| Dorothy returned to songwriting only
in 1944, when she and Herb started a new project with showman Mike
Todd, who had produced the last two Cole Porter shows mentioned above.
It was for a show called Up
in Central Park .
The story concerned the Boss Tweed scandal in New York in the 1870s.
The composer was another old friend Sigmund Romberg of operetta
fame. The show was a solid commercial success and yielded one lovely
standard Close As Pages In a Book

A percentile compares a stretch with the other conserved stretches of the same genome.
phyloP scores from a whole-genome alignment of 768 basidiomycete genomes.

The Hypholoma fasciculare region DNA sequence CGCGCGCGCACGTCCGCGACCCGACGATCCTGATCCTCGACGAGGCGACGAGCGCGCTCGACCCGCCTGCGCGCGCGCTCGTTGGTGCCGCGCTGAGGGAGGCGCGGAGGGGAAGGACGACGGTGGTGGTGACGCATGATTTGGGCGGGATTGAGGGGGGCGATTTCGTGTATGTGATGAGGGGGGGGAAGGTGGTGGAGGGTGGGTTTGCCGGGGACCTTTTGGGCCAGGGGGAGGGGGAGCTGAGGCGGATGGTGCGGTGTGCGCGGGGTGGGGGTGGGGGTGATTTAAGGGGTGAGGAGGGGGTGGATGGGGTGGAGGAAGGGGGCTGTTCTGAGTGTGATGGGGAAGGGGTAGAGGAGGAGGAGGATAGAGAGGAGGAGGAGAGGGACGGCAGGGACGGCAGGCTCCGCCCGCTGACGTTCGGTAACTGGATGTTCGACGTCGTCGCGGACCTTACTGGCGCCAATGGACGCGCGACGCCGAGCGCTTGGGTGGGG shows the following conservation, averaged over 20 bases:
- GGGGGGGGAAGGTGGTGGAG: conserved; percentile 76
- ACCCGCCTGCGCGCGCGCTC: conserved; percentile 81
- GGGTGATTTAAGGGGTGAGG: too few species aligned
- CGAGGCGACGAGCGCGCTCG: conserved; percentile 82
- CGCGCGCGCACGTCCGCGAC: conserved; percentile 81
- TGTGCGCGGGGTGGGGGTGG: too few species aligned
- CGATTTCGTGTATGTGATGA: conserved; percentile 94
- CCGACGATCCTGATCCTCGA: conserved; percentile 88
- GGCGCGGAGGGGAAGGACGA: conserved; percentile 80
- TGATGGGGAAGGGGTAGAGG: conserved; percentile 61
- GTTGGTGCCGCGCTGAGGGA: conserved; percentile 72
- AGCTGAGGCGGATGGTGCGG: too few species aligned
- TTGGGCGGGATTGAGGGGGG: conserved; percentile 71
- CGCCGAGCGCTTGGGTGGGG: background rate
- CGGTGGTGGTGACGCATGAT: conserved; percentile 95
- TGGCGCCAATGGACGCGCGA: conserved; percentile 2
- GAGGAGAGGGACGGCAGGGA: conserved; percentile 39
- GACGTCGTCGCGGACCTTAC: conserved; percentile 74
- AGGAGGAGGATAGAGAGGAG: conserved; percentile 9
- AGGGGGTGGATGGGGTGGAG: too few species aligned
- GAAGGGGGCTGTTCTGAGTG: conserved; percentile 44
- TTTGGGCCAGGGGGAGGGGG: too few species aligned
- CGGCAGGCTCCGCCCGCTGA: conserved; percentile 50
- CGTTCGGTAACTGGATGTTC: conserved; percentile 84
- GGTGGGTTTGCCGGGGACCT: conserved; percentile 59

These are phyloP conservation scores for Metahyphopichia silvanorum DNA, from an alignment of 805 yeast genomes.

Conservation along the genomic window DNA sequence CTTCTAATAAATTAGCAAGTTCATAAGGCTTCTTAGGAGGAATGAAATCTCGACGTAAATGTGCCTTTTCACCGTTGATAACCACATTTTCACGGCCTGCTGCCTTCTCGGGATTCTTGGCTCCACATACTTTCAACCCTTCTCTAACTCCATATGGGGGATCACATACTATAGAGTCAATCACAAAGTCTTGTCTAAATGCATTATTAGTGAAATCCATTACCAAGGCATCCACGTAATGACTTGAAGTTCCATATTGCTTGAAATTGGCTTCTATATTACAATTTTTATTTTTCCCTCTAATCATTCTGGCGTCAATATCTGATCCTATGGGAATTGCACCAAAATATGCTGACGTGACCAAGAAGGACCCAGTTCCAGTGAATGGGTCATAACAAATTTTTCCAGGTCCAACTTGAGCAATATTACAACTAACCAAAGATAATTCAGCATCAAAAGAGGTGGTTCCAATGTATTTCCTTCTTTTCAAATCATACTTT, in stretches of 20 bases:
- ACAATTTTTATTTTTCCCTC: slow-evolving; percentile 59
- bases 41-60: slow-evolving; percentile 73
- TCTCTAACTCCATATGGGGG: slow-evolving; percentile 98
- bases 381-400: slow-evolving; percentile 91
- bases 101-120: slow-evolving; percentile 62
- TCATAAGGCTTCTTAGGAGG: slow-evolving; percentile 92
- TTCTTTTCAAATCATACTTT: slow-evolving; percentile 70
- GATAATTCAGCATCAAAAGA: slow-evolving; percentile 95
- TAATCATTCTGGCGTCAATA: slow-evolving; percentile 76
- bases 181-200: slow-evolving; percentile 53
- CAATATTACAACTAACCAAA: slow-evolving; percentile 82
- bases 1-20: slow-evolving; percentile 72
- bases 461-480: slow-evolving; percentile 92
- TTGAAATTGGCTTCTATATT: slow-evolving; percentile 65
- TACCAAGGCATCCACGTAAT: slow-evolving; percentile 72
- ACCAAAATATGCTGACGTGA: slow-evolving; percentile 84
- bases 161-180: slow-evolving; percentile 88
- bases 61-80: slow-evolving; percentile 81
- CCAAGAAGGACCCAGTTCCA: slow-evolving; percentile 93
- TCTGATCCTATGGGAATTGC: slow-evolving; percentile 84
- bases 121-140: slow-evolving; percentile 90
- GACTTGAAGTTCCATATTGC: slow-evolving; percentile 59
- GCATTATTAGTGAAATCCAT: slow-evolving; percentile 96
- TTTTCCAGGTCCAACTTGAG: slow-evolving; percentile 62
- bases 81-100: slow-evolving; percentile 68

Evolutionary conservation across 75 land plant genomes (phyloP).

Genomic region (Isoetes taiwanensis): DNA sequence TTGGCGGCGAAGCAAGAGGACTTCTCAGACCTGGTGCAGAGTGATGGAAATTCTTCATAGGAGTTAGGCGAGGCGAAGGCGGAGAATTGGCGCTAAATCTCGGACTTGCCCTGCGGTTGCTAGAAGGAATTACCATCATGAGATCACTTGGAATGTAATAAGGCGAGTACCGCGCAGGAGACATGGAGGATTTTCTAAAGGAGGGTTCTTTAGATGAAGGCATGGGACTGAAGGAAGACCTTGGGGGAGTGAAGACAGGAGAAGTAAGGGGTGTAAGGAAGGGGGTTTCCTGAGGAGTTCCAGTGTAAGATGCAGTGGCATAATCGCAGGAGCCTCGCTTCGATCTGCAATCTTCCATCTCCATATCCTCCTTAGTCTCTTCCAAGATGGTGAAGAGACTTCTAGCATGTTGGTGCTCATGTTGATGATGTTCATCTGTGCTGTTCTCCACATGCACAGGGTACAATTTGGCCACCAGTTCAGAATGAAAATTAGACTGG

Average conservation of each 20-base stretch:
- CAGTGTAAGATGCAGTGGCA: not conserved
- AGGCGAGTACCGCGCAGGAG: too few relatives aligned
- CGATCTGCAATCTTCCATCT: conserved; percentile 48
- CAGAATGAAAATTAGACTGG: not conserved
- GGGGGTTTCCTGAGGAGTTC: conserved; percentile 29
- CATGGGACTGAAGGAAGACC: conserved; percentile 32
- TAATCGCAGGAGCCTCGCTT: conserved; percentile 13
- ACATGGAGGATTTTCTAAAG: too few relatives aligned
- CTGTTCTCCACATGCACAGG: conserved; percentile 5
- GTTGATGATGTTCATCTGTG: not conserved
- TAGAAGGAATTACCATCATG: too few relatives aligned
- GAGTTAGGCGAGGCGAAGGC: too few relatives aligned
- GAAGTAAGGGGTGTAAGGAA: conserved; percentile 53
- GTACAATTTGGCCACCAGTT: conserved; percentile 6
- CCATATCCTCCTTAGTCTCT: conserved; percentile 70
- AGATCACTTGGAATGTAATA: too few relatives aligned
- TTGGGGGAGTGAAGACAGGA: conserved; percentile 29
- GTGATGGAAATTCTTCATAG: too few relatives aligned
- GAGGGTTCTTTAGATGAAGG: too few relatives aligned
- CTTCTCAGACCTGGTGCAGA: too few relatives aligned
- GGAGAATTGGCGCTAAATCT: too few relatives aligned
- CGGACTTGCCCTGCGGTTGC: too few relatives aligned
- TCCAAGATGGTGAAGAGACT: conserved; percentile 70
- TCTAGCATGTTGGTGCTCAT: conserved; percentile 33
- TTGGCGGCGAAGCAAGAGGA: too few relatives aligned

In 1945 Dorothy had a good idea. That idea was to star Ethel Merman
in a musical about Annie Oakley. A round of visits to Broadway's
great and good began, in order to sell the idea. Merman was enthusiastic.
Mike Todd was not interested, but Rodgers and Hammerstein agreed
to produce it.
Jerome Kern agreed to write the music, but died before he was
able to start the score; a devastating personal and professional
blow to Dorothy.
Finally Irving Berlin was hired for the score, while Dorothy and
Herb wrote the book. The show, which opened in May 1946, was a sensational